April 6th, 2020 Update: All of my recordings made between 1980 and 1996 are now on Bandcamp.
April 2nd, 2020
I was hoping to get this done yesterday for April Fish, but hey. I’m using this enforced stay at home time to get some of my back catalog of recordings up on Bandcamp. You can stream them for free, and download them at greatly reduced prices (like, free, in a couple cases). Why? Because I like you.
So set the wayback machine for 1980 and take a listen to “The Rights of Man,” my very first LP.
Stay tuned, more to come. Oh, and stay home, dagnabbit!
November 13, 2019
In honor of this momentous date — well actually just cuz I felt like it — I’ve uploaded my 2009 recording “Uke-A-Rama” to Bandcamp. So head on over there and give it a listen. Free for nuthin’ like we used to say. I guarantee it’ll put a smile on your face. And boy howdy, do we need smiles these dark November days.
August 29, 2019
OK, so I’ve pretty much stopped updating this blog. Why? Well, to tell the truth I just haven’t thought about it much. It isn’t that I haven’t been busy. But frankly I’ve been overwhelmed with simply trying to keep up with, ummmm, events. And I doubt I’m the only one. Ahem.
Musically, I am still nutso about the vielle a roue, or hurdy gurdy. Last June had the amazing good fortune to study with Patrick Bouffard at the wonderful Chants de Vielle in Quebec. I followed that with another Lark Camp, where I pretty much lived at French Camp. I am fortunate to have friends locally who share my interest in getting together for wine, cheese and French Trad music every couple of weeks. Oh, and I have a stunning new guitar-shaped vielle from J.C. Boudet, shown here next to my 1970’s era Kerboeuf. Banjo Bear approves.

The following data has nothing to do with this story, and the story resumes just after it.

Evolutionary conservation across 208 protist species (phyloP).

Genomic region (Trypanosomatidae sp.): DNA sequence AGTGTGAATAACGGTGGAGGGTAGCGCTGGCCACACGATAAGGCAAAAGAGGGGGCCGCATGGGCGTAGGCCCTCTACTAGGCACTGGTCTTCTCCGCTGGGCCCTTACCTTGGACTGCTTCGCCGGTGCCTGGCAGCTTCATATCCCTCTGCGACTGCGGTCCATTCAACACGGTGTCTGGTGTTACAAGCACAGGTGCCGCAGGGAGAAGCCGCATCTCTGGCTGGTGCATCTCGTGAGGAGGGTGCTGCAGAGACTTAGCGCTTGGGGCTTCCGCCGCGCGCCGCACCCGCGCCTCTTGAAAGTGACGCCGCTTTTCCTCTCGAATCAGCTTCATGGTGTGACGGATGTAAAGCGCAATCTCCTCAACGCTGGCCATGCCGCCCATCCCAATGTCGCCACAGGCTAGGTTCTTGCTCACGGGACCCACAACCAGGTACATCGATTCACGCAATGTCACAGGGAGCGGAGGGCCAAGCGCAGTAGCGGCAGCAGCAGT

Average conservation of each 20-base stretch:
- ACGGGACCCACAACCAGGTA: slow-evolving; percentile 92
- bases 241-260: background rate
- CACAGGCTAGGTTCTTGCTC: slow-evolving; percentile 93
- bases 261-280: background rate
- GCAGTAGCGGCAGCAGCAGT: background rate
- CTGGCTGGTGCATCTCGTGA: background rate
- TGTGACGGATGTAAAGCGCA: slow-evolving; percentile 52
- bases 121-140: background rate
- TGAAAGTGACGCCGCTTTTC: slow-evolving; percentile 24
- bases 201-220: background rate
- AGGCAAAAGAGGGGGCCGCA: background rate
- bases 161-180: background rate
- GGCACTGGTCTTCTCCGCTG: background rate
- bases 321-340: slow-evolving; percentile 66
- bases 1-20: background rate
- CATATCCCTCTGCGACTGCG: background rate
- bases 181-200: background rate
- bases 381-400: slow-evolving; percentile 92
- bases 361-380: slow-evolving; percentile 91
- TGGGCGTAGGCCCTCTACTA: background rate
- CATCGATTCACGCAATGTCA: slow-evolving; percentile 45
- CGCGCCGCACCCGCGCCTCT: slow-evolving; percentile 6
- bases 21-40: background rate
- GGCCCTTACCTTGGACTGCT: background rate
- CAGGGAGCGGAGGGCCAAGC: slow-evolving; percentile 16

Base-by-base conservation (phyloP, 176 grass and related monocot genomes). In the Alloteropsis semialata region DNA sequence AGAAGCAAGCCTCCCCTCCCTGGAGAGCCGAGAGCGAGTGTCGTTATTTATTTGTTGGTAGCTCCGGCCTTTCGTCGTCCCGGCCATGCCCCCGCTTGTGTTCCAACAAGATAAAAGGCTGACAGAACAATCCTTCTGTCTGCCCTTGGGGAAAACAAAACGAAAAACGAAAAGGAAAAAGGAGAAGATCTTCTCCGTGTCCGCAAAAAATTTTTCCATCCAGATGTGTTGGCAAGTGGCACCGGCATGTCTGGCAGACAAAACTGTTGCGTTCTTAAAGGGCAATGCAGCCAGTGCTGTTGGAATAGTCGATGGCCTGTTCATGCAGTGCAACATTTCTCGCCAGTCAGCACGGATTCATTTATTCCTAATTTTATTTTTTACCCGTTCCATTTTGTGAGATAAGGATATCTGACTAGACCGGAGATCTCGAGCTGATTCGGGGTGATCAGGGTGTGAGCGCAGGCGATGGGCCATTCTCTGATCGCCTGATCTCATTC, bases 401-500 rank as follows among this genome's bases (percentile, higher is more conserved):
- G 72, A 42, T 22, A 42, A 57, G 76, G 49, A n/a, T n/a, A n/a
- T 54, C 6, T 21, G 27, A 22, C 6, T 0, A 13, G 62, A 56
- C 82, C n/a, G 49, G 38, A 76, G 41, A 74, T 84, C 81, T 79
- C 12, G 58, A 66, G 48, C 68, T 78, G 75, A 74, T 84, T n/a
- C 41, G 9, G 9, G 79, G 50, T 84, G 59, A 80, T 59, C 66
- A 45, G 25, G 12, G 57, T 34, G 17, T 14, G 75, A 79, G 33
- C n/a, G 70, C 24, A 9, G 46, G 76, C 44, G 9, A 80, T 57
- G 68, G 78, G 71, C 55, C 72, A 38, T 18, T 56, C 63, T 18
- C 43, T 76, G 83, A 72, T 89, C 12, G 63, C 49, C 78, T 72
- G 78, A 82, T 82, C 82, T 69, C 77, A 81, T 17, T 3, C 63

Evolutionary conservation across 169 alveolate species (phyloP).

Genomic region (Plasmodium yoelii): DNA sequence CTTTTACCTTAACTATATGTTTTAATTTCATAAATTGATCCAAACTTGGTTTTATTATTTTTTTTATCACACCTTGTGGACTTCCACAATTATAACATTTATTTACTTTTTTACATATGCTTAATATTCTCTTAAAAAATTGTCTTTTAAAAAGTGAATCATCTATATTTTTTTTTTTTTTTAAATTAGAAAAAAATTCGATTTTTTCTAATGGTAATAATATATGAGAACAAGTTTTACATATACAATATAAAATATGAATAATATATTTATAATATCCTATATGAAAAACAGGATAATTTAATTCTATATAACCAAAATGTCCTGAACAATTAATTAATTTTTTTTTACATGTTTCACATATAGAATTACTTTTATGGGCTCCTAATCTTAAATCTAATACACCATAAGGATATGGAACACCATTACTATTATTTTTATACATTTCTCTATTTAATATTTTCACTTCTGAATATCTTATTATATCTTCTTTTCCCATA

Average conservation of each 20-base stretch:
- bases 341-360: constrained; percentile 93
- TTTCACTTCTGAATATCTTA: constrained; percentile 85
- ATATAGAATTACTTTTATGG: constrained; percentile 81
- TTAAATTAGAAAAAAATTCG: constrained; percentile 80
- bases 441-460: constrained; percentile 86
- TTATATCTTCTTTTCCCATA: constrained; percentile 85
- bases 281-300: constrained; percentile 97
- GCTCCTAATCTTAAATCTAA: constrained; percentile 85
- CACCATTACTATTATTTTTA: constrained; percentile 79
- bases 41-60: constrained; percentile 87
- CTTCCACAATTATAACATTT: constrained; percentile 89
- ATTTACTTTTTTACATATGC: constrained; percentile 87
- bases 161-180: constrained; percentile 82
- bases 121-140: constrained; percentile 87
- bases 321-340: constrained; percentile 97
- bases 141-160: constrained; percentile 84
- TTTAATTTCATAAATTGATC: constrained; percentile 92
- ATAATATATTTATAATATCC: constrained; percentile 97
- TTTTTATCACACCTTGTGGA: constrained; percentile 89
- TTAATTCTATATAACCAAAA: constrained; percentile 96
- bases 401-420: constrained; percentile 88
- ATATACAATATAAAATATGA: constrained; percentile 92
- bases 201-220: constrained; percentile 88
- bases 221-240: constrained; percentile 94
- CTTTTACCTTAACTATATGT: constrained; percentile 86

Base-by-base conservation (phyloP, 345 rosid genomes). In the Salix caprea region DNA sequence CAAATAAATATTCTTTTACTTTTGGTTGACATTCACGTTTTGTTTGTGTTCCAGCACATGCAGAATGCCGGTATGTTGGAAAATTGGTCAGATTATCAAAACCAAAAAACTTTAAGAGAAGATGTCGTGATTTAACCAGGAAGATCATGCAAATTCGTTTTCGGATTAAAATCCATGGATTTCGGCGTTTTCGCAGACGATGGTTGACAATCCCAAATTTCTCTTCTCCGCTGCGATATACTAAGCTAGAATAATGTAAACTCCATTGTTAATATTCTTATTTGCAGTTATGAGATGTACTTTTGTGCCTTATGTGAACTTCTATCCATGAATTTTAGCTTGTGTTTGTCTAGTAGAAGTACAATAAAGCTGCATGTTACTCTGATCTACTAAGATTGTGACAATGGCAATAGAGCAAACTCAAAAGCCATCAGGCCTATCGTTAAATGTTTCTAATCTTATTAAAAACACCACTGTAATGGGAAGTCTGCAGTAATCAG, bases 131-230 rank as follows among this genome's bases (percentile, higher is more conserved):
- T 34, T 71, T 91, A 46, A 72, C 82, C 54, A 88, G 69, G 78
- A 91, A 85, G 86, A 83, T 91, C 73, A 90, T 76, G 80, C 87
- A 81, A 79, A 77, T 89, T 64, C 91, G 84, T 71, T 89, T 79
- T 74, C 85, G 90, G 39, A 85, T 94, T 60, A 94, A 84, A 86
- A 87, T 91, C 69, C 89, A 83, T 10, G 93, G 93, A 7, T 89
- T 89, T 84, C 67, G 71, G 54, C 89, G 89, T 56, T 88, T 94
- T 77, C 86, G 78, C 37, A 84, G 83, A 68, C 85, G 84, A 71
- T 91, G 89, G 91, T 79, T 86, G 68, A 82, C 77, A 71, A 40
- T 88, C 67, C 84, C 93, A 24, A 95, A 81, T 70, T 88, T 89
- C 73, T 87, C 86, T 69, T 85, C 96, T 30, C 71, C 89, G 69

In other news, Mighty Mel Bay has picked up three of my previously self-published books. Old Time Hawaiian Slack Key Guitar, Learn to Play Slack Key Style Ukulele, and Hawaiian and and Polynesian Music for Appalachian Dulcimer represent many years of studying and sharing Hawaiian music & I am stoked to have these newly revised editions available. Follow this link to learn more.
OK, that’s it for now.
October 9, 2018
In preparation for a move to smaller quarters soon, I am selling some of the wonderful musical instruments I’ve acquired over my, ummm, 50 year so-called career. Check back often, as I will be posting new pages as I get the time.
Coming soon: Banjos–tenor, five string & six string–more guitars, basses, a dulcimer or two, and a wonderful 100 year old Gibson mandolin. All dear friends, all in need of new homes. Yes, I will probably kick myself for letting some of these puppies go.
While I’m on the subject: I will also be selling my collection of vintage music and songbooks, as well as a sizable collection of rare Hawaiiana. So stay tuned.
No word yet on what do do about the shabby old arm chair…
August 11, 2018
Fiddling While Rome Burns, Yet Again
OK, so I haven’t exactly been timely in my posts lately. Chock that up to maintaining an insane writing & recording schedule over the winter & spring. In the end I delivered five manuscripts to Mel Bay. I completely reworked “Learn to Play Slack Key Ukulele,” Old Time Hawaiian Slack Key Guitar,” & “Hawaiian & Polynesian Music for Appalachian Dulcimer;” correcting errors and recording additional tracks so that all of the examples and songs taught now have corresponding audio.
And, in my abundant spare time, I wrote two new books: “The Complete Collection of Old Time Fiddle Tunes for Appalachian Dulcimer” –who comes up with these titles? — and “Mastering Hawaiian Slack Key Guitar.” I’m particularly proud of these two books–they represent many, many years of thinking about, performing and teaching these great musical styles.
What of the summer? Well, first was a quick trip to France to look at old churches, sample absinthe, and attend a most amazing music and dance festival: Le Son Continu.
And then it was off to Lark Camp, where musical mayhem is always a possibility. Here is mandolin wizard Radim Zenkl & yours truly competing to see who can create the loudest drone. Believe it or not, the session got stranger a little later, when the drummers and belly dancers showed up.
I love folk music!